Indigenous anti-pipeline leaders say they won the approval of Kinder Morgan’s stockholders during an annual meeting in Houston on Wednesday, after successfully pitching a sustainability plan.
Chief Judy Wilson, of the Neskonlith Indian Band (also known as te Secwepemc Nation), presented the sustainability proposal on behalf of the New York State Common Retirement fund, a major Kinder Morgan shareholder.
The resolution called on the Texas-based company to issue annual sustainability reports that would outline the company’s social, environmental and governance risks, including risks related to Indigenous rights.
The majority of shareholders approved the plan, a move that marks an “unprecedented shift in stockholder sentiment,” according to the Union of B.C. Indian Chiefs.
“There’s a new reality. There’s a changed political climate, landscape in British Columbia, Canada, with the recognition of our inherent title and rights,” said Wilson, following the meeting.
“There’s a shift away from just mere consultation.”
Wilson had planned the “emergency” trip to the annual meeting with a clear message for Kinder Morgan: The pipeline will not get built without the full consent of Indigenous communities.
Wilson said Kinder Morgan has not adequately explained to its shareholders the “drastic risks of Indigenous opposition” to the pipeline.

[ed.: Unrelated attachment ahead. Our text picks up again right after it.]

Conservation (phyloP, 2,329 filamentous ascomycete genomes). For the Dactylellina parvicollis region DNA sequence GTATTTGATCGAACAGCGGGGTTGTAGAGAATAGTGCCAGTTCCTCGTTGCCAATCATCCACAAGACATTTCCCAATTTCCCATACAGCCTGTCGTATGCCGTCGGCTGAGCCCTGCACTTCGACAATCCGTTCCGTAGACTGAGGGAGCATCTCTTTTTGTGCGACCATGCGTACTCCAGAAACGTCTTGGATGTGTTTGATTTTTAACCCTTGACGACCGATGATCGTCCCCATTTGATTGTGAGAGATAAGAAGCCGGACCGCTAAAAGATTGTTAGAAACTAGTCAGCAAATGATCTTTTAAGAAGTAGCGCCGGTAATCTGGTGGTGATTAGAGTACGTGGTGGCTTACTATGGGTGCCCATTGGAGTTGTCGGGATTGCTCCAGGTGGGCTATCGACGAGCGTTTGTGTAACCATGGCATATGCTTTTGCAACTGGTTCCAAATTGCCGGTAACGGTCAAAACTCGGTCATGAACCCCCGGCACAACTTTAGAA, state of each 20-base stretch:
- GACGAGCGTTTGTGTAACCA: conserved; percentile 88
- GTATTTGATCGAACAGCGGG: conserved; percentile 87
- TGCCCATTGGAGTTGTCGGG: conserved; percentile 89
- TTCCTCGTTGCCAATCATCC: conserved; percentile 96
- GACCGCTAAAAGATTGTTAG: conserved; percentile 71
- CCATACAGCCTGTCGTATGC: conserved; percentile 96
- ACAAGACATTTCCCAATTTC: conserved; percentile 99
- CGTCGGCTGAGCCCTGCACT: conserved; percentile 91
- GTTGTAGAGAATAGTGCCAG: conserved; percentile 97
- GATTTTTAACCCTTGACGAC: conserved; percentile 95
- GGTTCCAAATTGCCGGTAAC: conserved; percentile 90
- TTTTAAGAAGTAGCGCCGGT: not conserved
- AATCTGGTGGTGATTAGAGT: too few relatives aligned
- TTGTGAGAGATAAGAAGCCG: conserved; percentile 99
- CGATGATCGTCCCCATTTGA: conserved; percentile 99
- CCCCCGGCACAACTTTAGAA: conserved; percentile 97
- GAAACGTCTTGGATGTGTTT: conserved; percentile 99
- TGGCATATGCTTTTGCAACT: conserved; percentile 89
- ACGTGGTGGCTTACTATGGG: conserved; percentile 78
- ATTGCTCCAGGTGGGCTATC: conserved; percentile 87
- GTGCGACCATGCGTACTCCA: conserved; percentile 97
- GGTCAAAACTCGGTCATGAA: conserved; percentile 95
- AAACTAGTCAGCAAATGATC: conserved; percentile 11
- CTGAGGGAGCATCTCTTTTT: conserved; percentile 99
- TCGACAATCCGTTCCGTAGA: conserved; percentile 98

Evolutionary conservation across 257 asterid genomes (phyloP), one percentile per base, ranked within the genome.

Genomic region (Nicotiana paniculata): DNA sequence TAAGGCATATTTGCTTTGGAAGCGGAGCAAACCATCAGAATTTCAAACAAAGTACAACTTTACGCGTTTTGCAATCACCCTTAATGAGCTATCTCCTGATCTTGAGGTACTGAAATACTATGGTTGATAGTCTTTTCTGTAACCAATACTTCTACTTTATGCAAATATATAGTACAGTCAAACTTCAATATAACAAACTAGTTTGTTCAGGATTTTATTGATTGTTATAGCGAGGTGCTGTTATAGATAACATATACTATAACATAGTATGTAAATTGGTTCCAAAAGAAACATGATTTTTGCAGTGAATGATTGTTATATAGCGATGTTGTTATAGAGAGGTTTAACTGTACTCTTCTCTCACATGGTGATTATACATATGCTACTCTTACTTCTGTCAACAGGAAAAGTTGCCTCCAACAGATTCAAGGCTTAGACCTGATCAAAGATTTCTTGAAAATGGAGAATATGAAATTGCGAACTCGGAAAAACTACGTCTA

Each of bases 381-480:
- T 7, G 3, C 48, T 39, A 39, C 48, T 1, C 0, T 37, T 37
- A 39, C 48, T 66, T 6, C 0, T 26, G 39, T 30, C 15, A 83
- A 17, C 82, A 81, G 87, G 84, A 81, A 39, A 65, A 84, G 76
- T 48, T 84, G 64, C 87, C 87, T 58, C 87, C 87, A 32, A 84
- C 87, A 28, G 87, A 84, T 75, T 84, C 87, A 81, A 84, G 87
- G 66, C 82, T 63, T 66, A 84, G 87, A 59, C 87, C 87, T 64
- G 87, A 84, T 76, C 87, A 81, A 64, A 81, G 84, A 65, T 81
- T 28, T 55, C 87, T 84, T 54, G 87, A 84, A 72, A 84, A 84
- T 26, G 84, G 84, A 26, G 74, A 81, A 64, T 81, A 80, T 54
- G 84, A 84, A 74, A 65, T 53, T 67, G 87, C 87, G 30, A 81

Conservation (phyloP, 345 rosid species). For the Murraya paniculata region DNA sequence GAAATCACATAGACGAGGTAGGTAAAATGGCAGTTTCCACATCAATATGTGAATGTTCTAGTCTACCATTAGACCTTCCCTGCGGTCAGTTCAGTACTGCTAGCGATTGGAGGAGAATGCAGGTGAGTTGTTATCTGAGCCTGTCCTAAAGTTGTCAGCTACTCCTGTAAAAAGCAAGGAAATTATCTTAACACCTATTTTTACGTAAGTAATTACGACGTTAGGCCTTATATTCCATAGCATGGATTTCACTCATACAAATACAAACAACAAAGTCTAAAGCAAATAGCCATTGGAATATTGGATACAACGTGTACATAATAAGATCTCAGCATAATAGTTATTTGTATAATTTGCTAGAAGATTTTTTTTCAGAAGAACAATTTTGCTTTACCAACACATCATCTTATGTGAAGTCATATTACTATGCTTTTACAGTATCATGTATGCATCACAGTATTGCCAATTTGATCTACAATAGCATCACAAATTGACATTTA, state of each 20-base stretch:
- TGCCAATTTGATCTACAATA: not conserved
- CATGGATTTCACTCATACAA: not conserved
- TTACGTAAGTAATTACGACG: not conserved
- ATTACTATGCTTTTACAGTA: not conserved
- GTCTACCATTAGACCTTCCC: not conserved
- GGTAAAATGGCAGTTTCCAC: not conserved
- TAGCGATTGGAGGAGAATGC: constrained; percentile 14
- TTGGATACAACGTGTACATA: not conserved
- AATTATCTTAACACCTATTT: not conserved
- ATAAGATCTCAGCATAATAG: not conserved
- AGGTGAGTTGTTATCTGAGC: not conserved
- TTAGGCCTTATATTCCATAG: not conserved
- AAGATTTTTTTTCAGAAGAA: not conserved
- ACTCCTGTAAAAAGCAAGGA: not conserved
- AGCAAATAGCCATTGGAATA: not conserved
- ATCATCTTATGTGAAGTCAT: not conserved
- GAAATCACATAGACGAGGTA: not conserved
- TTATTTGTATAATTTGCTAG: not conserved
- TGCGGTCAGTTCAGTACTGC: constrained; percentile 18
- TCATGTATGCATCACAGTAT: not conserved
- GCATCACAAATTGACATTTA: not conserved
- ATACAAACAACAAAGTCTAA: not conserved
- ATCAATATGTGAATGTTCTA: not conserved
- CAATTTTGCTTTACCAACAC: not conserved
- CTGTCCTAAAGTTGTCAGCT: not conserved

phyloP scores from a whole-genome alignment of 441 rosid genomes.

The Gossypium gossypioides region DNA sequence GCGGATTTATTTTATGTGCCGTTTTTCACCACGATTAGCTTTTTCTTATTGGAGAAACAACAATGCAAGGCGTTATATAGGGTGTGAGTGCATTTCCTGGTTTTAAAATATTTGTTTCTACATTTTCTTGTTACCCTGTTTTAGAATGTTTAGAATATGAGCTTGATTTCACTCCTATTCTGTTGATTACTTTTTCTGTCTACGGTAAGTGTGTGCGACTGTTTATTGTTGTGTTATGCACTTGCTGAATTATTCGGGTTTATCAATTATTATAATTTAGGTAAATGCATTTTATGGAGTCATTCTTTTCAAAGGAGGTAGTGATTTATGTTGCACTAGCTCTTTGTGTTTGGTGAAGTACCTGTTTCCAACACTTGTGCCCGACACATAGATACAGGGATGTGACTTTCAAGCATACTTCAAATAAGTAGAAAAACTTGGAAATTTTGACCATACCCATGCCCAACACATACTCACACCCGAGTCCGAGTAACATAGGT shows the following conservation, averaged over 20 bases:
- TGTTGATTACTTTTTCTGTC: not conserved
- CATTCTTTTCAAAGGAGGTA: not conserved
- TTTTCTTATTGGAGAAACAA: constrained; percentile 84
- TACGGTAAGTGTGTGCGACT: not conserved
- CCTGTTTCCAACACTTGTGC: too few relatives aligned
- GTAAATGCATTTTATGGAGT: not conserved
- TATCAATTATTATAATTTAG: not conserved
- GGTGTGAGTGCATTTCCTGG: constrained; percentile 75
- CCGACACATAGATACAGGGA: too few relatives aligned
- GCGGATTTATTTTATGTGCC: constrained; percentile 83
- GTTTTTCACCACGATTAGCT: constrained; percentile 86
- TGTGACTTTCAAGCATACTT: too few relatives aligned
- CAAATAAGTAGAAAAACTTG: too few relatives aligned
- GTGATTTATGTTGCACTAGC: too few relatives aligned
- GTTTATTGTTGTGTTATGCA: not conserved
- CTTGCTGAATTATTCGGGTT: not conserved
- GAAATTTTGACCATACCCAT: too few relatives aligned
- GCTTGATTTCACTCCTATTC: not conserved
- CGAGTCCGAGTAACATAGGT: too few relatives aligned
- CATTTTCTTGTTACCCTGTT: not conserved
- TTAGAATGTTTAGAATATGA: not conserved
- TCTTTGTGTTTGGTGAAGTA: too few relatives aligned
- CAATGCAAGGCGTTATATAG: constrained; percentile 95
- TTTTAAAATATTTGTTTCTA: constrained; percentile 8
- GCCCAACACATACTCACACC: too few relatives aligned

“It threatens our culture, our spirituality, and our identity, our way of life. That means, fundamentally, more to us than anything that they could offer us,” she said. “This means that there will be further delay and risk and uncertainty for the overall project and we wanted to carry that message to the shareholders today.”
Lisa Lindsley, of advocacy group Sum of Us, said the sustainability proposal is non-binding, but now it’s up to shareholders to hold the company to account.
The fact that shareholders voted in favour of the resolutions is “a clear indication that the investment community is tired of ignoring climate change and denying that the rights of Indigenous peoples and the impact on the environment of business practices of companies like Kinder Morgan have an impact on shareholder value,” she said.
Wilson said Kinder Morgan did not adequately evaluate or disclose the risks to the project.
Regardless, 43 First Nations and Metis communities have signed deals with the company to expand the pipeline.
“Those federal reserve bands do not speak for the territory,” Wilson said. “We’re outside of the treaty processes that the government developed.”
Meanwhile, federal Natural Resources Minister Jim Carr maintains the Edmonton-to-Burnaby pipeline expansion project will be built, despite legal challenges and Indigenous opposition.
The federal government only has three weeks to convince Kinder Morgan that its pipeline will be built – or else the company will pull out by May 31.